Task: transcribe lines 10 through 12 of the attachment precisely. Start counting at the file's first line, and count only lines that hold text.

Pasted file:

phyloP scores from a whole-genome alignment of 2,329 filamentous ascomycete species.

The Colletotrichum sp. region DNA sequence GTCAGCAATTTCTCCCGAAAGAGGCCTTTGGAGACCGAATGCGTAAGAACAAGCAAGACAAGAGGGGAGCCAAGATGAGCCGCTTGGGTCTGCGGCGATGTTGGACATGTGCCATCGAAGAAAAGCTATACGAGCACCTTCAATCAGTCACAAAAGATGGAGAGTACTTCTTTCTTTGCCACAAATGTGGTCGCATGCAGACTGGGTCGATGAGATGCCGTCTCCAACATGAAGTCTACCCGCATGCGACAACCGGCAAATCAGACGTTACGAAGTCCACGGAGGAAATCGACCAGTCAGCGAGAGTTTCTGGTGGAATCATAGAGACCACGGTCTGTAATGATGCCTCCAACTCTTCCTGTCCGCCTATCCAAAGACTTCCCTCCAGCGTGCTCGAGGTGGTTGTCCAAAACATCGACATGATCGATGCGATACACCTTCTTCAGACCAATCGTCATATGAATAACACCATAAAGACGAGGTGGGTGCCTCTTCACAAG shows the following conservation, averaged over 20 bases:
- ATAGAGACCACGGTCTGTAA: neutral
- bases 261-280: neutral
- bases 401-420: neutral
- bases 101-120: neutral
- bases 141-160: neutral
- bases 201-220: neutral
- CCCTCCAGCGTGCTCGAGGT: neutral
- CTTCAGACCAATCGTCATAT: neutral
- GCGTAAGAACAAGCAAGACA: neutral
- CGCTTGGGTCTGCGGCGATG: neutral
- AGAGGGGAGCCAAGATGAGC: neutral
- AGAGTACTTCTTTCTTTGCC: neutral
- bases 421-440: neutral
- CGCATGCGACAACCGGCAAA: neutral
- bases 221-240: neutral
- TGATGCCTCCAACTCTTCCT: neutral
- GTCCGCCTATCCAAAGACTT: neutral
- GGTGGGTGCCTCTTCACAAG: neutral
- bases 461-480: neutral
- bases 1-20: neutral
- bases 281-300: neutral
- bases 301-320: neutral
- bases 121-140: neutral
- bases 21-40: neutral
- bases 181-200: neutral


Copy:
- CTTCAGACCAATCGTCATAT: neutral
- GCGTAAGAACAAGCAAGACA: neutral
- CGCTTGGGTCTGCGGCGATG: neutral